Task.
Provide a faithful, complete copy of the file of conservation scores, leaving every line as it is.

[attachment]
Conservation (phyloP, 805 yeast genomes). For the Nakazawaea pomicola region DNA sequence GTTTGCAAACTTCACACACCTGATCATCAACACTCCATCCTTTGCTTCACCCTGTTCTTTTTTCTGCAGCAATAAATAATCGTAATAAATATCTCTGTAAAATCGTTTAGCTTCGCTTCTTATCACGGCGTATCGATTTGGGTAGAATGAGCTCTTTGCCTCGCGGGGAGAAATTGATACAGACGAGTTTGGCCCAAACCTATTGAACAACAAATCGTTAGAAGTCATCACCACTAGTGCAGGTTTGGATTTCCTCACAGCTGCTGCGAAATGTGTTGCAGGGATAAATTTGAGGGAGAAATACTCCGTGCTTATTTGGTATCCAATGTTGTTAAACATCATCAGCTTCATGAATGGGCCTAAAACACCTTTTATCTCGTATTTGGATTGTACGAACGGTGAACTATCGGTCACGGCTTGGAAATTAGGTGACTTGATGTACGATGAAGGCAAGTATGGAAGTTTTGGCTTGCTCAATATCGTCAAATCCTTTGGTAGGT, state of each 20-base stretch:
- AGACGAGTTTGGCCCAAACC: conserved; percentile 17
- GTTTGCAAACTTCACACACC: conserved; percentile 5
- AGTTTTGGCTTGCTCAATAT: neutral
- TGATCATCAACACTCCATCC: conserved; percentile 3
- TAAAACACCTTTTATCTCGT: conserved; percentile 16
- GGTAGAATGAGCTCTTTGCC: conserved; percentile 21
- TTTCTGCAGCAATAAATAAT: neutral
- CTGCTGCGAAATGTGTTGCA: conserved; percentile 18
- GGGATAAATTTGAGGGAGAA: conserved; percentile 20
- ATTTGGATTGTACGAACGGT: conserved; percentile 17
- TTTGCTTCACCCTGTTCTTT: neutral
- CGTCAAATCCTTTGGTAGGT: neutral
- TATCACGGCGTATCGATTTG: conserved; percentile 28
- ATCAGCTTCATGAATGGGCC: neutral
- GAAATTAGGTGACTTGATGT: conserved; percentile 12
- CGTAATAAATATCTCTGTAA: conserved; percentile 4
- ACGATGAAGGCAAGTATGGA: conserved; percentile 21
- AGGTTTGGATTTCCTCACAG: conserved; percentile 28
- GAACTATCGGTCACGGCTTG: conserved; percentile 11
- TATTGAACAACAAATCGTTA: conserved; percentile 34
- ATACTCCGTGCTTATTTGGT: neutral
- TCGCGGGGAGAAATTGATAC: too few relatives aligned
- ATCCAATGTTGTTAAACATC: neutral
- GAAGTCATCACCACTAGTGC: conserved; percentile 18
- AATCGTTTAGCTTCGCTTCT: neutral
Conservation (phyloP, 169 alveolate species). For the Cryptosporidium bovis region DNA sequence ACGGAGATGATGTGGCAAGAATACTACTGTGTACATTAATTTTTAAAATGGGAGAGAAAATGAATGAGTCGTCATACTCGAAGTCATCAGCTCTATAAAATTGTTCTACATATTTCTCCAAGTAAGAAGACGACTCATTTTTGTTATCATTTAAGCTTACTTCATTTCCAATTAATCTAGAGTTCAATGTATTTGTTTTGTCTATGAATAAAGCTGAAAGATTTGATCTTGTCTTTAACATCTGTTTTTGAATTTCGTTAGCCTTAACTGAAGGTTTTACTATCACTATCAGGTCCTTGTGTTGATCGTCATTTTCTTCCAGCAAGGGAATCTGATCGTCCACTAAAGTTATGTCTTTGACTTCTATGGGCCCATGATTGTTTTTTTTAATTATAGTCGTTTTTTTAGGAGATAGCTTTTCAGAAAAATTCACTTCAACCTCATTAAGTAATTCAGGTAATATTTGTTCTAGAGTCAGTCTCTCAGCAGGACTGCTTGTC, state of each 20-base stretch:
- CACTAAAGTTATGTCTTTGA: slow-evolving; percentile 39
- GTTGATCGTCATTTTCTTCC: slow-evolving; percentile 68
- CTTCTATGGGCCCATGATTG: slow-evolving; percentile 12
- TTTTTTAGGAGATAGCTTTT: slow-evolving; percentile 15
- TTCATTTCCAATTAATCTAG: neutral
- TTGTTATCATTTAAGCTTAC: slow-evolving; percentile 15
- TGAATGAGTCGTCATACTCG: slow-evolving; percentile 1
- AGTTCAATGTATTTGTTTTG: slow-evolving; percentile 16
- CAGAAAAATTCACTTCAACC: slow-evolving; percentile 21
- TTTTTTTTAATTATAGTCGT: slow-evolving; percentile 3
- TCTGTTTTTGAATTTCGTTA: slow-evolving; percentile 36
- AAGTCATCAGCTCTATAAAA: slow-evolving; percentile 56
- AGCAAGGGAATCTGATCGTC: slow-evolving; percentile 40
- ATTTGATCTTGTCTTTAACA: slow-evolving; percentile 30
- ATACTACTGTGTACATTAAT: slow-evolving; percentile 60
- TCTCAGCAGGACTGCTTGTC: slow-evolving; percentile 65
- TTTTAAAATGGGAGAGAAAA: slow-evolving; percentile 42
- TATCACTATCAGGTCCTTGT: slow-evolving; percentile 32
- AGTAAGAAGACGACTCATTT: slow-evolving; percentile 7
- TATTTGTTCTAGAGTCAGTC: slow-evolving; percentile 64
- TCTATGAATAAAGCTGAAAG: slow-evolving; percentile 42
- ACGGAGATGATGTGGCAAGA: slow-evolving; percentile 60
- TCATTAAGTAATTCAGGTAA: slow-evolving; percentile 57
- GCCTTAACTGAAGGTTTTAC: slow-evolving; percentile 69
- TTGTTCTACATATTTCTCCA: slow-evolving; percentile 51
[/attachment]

Conservation (phyloP, 805 yeast genomes). For the Nakazawaea pomicola region DNA sequence GTTTGCAAACTTCACACACCTGATCATCAACACTCCATCCTTTGCTTCACCCTGTTCTTTTTTCTGCAGCAATAAATAATCGTAATAAATATCTCTGTAAAATCGTTTAGCTTCGCTTCTTATCACGGCGTATCGATTTGGGTAGAATGAGCTCTTTGCCTCGCGGGGAGAAATTGATACAGACGAGTTTGGCCCAAACCTATTGAACAACAAATCGTTAGAAGTCATCACCACTAGTGCAGGTTTGGATTTCCTCACAGCTGCTGCGAAATGTGTTGCAGGGATAAATTTGAGGGAGAAATACTCCGTGCTTATTTGGTATCCAATGTTGTTAAACATCATCAGCTTCATGAATGGGCCTAAAACACCTTTTATCTCGTATTTGGATTGTACGAACGGTGAACTATCGGTCACGGCTTGGAAATTAGGTGACTTGATGTACGATGAAGGCAAGTATGGAAGTTTTGGCTTGCTCAATATCGTCAAATCCTTTGGTAGGT, state of each 20-base stretch:
- AGACGAGTTTGGCCCAAACC: conserved; percentile 17
- GTTTGCAAACTTCACACACC: conserved; percentile 5
- AGTTTTGGCTTGCTCAATAT: neutral
- TGATCATCAACACTCCATCC: conserved; percentile 3
- TAAAACACCTTTTATCTCGT: conserved; percentile 16
- GGTAGAATGAGCTCTTTGCC: conserved; percentile 21
- TTTCTGCAGCAATAAATAAT: neutral
- CTGCTGCGAAATGTGTTGCA: conserved; percentile 18
- GGGATAAATTTGAGGGAGAA: conserved; percentile 20
- ATTTGGATTGTACGAACGGT: conserved; percentile 17
- TTTGCTTCACCCTGTTCTTT: neutral
- CGTCAAATCCTTTGGTAGGT: neutral
- TATCACGGCGTATCGATTTG: conserved; percentile 28
- ATCAGCTTCATGAATGGGCC: neutral
- GAAATTAGGTGACTTGATGT: conserved; percentile 12
- CGTAATAAATATCTCTGTAA: conserved; percentile 4
- ACGATGAAGGCAAGTATGGA: conserved; percentile 21
- AGGTTTGGATTTCCTCACAG: conserved; percentile 28
- GAACTATCGGTCACGGCTTG: conserved; percentile 11
- TATTGAACAACAAATCGTTA: conserved; percentile 34
- ATACTCCGTGCTTATTTGGT: neutral
- TCGCGGGGAGAAATTGATAC: too few relatives aligned
- ATCCAATGTTGTTAAACATC: neutral
- GAAGTCATCACCACTAGTGC: conserved; percentile 18
- AATCGTTTAGCTTCGCTTCT: neutral
Conservation (phyloP, 169 alveolate species). For the Cryptosporidium bovis region DNA sequence ACGGAGATGATGTGGCAAGAATACTACTGTGTACATTAATTTTTAAAATGGGAGAGAAAATGAATGAGTCGTCATACTCGAAGTCATCAGCTCTATAAAATTGTTCTACATATTTCTCCAAGTAAGAAGACGACTCATTTTTGTTATCATTTAAGCTTACTTCATTTCCAATTAATCTAGAGTTCAATGTATTTGTTTTGTCTATGAATAAAGCTGAAAGATTTGATCTTGTCTTTAACATCTGTTTTTGAATTTCGTTAGCCTTAACTGAAGGTTTTACTATCACTATCAGGTCCTTGTGTTGATCGTCATTTTCTTCCAGCAAGGGAATCTGATCGTCCACTAAAGTTATGTCTTTGACTTCTATGGGCCCATGATTGTTTTTTTTAATTATAGTCGTTTTTTTAGGAGATAGCTTTTCAGAAAAATTCACTTCAACCTCATTAAGTAATTCAGGTAATATTTGTTCTAGAGTCAGTCTCTCAGCAGGACTGCTTGTC, state of each 20-base stretch:
- CACTAAAGTTATGTCTTTGA: slow-evolving; percentile 39
- GTTGATCGTCATTTTCTTCC: slow-evolving; percentile 68
- CTTCTATGGGCCCATGATTG: slow-evolving; percentile 12
- TTTTTTAGGAGATAGCTTTT: slow-evolving; percentile 15
- TTCATTTCCAATTAATCTAG: neutral
- TTGTTATCATTTAAGCTTAC: slow-evolving; percentile 15
- TGAATGAGTCGTCATACTCG: slow-evolving; percentile 1
- AGTTCAATGTATTTGTTTTG: slow-evolving; percentile 16
- CAGAAAAATTCACTTCAACC: slow-evolving; percentile 21
- TTTTTTTTAATTATAGTCGT: slow-evolving; percentile 3
- TCTGTTTTTGAATTTCGTTA: slow-evolving; percentile 36
- AAGTCATCAGCTCTATAAAA: slow-evolving; percentile 56
- AGCAAGGGAATCTGATCGTC: slow-evolving; percentile 40
- ATTTGATCTTGTCTTTAACA: slow-evolving; percentile 30
- ATACTACTGTGTACATTAAT: slow-evolving; percentile 60
- TCTCAGCAGGACTGCTTGTC: slow-evolving; percentile 65
- TTTTAAAATGGGAGAGAAAA: slow-evolving; percentile 42
- TATCACTATCAGGTCCTTGT: slow-evolving; percentile 32
- AGTAAGAAGACGACTCATTT: slow-evolving; percentile 7
- TATTTGTTCTAGAGTCAGTC: slow-evolving; percentile 64
- TCTATGAATAAAGCTGAAAG: slow-evolving; percentile 42
- ACGGAGATGATGTGGCAAGA: slow-evolving; percentile 60
- TCATTAAGTAATTCAGGTAA: slow-evolving; percentile 57
- GCCTTAACTGAAGGTTTTAC: slow-evolving; percentile 69
- TTGTTCTACATATTTCTCCA: slow-evolving; percentile 51